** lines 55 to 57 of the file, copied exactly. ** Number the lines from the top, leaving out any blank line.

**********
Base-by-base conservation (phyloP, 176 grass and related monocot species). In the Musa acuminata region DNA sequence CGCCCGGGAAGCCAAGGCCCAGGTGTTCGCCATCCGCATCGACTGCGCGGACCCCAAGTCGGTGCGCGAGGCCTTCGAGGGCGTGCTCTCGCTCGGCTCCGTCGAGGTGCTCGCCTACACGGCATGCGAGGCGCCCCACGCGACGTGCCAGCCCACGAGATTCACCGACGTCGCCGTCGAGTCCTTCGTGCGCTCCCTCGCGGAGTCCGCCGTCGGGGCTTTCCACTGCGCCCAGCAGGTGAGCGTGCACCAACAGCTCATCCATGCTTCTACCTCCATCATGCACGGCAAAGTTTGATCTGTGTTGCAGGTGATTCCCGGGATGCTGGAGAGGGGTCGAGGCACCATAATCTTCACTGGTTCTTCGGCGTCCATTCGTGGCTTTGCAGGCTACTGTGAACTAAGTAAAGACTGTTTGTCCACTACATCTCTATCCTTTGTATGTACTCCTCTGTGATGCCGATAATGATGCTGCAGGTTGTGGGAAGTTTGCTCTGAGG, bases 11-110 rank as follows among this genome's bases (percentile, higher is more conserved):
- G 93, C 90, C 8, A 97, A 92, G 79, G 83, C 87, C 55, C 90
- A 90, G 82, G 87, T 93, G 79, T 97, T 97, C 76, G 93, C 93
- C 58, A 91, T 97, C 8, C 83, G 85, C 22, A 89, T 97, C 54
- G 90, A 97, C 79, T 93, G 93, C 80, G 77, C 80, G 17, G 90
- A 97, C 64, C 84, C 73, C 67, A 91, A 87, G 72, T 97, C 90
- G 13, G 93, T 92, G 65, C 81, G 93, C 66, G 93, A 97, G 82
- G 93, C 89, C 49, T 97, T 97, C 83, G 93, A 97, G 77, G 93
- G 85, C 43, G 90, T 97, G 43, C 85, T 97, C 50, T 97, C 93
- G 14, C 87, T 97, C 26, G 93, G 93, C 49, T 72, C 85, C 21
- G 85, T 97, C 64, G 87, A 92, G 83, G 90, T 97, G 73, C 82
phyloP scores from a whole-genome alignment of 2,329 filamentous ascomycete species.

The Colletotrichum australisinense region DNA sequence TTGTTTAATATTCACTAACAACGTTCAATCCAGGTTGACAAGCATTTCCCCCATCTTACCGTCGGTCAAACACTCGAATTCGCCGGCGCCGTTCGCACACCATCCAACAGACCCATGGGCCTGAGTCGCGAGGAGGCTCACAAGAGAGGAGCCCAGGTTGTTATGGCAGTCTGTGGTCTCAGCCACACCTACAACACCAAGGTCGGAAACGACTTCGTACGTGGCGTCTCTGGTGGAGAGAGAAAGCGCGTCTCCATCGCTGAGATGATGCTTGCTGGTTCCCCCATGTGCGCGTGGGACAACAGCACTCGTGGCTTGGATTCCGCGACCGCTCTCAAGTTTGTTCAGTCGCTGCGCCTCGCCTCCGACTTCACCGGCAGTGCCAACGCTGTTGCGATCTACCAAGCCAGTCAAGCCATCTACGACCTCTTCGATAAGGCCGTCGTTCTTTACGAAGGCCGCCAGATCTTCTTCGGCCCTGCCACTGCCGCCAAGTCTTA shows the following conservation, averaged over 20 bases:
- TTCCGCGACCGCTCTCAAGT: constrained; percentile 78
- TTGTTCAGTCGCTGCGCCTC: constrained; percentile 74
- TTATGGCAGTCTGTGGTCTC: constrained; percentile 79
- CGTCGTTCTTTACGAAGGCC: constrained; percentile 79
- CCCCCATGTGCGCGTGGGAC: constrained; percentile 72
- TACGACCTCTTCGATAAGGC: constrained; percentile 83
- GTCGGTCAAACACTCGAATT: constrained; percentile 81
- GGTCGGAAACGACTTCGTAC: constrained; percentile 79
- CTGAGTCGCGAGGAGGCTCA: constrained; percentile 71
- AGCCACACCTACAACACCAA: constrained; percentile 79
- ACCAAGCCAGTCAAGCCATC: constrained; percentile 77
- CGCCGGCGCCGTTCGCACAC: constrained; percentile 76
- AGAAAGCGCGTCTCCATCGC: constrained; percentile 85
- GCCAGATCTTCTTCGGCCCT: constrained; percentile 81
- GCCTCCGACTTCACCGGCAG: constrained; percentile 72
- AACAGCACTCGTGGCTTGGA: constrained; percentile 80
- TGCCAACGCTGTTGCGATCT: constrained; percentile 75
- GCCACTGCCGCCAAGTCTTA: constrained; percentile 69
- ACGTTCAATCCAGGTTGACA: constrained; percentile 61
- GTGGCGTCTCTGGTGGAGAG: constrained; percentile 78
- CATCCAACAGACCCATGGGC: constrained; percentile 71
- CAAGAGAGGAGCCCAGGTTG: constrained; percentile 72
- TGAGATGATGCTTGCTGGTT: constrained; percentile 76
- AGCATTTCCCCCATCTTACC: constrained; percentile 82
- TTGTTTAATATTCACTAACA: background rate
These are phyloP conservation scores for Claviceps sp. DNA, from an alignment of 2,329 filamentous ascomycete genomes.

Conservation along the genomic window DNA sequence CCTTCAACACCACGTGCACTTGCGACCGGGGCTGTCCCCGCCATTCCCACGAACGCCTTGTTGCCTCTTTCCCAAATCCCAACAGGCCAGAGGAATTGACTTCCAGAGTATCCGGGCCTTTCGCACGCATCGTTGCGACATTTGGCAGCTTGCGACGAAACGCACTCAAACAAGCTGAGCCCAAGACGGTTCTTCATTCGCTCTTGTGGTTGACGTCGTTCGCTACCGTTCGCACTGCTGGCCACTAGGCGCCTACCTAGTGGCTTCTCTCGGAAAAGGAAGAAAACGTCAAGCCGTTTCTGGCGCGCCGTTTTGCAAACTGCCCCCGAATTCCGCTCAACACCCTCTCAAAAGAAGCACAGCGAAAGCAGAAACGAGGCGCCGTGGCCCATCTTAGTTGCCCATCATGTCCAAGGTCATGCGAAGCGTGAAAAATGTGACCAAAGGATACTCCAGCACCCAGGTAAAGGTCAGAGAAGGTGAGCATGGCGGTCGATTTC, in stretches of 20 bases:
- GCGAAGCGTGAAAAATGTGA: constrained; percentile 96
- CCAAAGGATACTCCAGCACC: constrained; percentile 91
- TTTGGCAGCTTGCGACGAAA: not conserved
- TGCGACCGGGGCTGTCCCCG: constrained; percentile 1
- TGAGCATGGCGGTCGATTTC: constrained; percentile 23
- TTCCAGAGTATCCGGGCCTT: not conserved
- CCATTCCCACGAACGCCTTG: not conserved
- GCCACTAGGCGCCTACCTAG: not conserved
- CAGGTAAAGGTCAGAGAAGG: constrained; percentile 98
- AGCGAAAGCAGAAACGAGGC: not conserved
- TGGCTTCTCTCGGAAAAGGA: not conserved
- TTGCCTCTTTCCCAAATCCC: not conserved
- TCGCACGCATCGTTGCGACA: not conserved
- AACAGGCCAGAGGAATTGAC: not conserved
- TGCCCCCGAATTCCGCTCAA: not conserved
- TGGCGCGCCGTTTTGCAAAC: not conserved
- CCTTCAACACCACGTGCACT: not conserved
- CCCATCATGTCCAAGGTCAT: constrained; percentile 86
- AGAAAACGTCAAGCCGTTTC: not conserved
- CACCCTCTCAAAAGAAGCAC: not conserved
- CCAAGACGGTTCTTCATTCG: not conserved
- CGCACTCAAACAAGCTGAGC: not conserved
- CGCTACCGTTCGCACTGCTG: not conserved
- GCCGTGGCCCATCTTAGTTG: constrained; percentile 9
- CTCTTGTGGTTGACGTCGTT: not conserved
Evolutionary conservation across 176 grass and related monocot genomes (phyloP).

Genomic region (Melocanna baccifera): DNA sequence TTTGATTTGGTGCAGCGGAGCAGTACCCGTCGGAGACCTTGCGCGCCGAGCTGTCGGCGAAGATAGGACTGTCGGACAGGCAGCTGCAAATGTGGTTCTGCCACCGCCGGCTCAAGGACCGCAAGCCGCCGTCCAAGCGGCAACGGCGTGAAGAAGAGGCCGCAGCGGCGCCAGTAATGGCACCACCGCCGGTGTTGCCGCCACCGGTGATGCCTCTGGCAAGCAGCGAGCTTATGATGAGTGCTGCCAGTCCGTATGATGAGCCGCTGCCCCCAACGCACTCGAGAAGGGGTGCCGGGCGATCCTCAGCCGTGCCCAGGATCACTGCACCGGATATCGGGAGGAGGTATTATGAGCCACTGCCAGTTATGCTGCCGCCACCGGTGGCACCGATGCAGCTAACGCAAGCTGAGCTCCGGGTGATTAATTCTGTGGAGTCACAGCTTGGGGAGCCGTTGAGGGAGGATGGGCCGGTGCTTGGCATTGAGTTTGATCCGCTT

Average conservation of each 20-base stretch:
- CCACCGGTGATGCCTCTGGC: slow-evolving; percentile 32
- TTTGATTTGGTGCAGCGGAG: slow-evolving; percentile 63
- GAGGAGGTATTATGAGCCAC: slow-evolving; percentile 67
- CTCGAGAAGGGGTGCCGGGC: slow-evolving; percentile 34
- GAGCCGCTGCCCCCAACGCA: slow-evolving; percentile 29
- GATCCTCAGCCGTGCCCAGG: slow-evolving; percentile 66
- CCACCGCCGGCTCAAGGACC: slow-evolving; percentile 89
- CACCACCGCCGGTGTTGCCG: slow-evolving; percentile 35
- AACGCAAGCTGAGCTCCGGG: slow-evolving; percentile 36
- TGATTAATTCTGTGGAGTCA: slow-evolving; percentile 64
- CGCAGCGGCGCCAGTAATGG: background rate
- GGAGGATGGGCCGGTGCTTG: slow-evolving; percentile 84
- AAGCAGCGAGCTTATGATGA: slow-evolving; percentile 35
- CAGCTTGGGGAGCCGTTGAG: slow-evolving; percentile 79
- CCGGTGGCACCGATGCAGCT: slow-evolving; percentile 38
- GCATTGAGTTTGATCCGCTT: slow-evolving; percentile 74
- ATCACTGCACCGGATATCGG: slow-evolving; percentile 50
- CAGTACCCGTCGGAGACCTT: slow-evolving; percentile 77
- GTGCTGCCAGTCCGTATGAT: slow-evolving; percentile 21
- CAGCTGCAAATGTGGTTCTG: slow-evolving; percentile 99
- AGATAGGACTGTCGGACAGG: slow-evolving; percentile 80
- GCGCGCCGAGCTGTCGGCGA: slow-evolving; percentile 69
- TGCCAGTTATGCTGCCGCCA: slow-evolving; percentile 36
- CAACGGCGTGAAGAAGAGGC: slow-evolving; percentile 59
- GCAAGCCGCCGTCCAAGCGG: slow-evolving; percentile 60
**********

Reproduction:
- TGCCCCCGAATTCCGCTCAA: not conserved
- TGGCGCGCCGTTTTGCAAAC: not conserved
- CCTTCAACACCACGTGCACT: not conserved